Let’s face it, developing technical training is not easy. It’s much easier to design a course about Sexual Harassment than about a new software that has just been released. However, many companies want to train their employees on using new tools or applications, and those who understand the importance of high quality training, hire professional designers to create the most effective and instructionally sound training solutions.
Unfortunately, many instructional designers create technical training the same way they design all other training courses. The problem, however, is that the goal of any technical training is not to “show and tell” (even in the interactive manner), but to “practice and do.” Teaching learners how to use a new tool or application is not enough as doing so will not help you achieve the ultimate goal of a training program, which is to help learners obtain new knowledge and skills. In fact, if you teach your learners how to use the tool, they will most likely leave the class not knowing a thing. So, if you should not be teaching learners how to use a software, then what is your role as an instructional designer? Well, when designing a highly technical training, you need to focus on the reason why your learners need to know that piece of software and design your training around your learners’ goals, not around the software and what it can and cannot do. Communication is key in attaining that goal. By working with Subject Matter Experts, asking the right questions, and conducting very thorough audience analysis, instructional designers can design highly effective technical training solutions.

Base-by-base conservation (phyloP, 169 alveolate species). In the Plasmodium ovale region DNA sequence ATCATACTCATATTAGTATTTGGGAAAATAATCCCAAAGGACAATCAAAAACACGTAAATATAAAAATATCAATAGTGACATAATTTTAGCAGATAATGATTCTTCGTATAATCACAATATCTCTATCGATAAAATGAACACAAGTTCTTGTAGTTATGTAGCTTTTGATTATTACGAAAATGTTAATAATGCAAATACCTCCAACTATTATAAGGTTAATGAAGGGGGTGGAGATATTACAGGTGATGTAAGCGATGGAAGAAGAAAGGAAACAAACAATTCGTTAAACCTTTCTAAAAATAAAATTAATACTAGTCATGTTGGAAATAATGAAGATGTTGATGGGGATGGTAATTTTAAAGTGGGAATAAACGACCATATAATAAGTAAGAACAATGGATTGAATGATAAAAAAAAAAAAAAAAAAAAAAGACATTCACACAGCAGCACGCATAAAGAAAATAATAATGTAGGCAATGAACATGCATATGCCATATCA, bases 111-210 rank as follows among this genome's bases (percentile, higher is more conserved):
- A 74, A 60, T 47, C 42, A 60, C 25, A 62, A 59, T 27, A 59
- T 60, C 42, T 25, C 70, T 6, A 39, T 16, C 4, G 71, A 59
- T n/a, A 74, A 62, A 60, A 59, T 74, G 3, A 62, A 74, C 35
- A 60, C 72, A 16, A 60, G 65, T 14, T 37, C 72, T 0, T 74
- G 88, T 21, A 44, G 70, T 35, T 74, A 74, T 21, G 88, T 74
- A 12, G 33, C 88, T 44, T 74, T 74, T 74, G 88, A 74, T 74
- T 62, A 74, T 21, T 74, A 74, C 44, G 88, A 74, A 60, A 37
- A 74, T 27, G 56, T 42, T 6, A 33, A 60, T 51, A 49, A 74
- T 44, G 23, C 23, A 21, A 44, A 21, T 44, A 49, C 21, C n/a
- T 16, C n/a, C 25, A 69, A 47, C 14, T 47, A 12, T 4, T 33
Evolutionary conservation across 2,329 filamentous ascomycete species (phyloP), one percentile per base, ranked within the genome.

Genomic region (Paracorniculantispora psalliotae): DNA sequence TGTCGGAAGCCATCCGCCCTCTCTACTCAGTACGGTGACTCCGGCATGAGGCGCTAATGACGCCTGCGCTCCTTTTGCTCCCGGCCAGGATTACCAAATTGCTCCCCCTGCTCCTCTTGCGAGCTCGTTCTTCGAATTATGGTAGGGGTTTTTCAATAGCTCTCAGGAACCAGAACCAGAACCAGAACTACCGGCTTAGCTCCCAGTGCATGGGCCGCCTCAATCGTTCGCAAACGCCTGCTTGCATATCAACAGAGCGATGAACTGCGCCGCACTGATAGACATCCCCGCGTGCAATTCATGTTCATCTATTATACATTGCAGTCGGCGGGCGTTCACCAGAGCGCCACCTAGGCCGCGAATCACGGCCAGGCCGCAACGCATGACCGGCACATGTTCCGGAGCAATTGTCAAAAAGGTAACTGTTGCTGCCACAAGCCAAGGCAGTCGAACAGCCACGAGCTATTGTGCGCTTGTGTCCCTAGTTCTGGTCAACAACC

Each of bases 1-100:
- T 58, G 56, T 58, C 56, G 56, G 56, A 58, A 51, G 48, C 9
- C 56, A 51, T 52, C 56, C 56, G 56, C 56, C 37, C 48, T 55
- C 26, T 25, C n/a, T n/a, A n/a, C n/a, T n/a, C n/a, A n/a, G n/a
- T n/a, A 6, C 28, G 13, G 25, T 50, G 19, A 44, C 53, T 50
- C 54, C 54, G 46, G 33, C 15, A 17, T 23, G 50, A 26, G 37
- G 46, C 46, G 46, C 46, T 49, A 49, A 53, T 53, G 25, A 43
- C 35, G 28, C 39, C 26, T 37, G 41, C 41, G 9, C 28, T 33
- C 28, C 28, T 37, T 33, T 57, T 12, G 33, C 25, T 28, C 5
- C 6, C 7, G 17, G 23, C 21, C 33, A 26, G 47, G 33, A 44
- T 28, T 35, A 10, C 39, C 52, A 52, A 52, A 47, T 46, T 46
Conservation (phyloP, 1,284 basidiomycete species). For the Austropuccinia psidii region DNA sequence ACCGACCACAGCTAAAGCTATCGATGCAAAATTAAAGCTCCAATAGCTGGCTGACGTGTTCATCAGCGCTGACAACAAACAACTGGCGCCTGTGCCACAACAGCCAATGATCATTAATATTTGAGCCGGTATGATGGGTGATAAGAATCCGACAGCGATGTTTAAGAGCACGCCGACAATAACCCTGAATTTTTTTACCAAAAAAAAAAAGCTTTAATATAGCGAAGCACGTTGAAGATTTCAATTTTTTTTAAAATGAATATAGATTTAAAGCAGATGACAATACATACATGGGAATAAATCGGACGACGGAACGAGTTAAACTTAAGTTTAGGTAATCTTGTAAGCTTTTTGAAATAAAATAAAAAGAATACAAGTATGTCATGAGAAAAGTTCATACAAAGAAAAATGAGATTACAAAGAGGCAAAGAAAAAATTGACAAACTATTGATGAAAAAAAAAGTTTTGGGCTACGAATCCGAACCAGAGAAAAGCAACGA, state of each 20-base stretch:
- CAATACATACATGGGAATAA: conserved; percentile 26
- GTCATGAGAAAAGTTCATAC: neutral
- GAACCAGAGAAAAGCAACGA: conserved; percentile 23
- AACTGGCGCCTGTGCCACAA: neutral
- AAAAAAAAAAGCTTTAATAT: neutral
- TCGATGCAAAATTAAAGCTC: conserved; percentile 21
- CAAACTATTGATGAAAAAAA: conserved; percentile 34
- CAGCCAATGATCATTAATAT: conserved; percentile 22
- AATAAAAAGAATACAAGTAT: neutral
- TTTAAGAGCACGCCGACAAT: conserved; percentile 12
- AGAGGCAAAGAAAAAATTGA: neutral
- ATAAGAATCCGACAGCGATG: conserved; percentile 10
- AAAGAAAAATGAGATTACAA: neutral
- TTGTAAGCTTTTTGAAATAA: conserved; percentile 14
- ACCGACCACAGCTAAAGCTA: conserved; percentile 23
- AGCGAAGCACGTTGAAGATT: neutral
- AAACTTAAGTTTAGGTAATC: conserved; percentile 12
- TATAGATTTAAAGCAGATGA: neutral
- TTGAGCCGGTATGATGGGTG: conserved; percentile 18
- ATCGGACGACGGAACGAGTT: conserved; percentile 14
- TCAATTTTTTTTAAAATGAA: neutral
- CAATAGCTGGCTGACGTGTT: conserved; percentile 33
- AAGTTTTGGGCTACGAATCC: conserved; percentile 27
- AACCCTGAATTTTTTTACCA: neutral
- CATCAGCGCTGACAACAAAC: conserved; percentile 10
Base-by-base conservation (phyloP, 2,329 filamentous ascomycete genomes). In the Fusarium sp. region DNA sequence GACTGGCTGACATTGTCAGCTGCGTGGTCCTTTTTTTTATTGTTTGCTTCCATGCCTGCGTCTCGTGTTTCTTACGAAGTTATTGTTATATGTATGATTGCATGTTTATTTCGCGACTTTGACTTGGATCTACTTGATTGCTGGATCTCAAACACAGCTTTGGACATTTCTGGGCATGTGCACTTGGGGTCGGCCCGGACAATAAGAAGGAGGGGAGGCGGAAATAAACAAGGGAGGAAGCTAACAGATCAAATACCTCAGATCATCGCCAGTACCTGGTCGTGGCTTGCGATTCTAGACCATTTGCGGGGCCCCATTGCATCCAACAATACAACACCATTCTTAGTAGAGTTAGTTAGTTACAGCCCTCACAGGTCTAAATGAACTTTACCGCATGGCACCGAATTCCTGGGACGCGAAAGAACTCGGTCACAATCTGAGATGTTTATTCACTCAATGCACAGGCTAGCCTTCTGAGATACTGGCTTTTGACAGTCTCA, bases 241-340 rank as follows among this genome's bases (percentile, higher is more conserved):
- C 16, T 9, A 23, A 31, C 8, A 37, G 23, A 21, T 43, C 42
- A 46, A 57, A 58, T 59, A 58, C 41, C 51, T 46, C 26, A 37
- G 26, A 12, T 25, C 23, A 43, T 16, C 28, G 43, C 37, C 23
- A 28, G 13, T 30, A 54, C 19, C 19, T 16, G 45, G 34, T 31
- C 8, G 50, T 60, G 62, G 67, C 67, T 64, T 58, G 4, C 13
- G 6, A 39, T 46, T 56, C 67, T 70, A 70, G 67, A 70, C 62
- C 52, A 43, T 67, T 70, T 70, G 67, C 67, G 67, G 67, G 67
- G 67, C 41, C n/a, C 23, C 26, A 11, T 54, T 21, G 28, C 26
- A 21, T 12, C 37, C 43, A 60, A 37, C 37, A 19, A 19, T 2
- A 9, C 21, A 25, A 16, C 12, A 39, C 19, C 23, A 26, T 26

When most people hear that they need to take another technical training course, they automatically expect to have another boring day. Nevertheless, technical training does not need to be boring. In fact, it can be interactive and offer as much hands on practice as possible. Technical training should be very engaging and personalized. If this is an eLearning course, consider offering different levels of interaction, so that learners can choose the most challenging level for themselves and practice their newly acquired skills. Also, be sure that all steps in the theoretical part of your course are clear, accurate and easy to follow. The worst thing that you can do is confuse your learners because you missed an important step in your presentation.
Of course, as an instructional designer, it is not your job to know the tool well. However, it is your responsibility to know how to communicate effectively with your Subject Matter Experts, so that you can obtain the most accurate information for your training materials.
Lastly, never assume that your learners will remember everything presented in the course and always include concise and complete job aids and desk reference guides that learners can use when they need a quick refresher.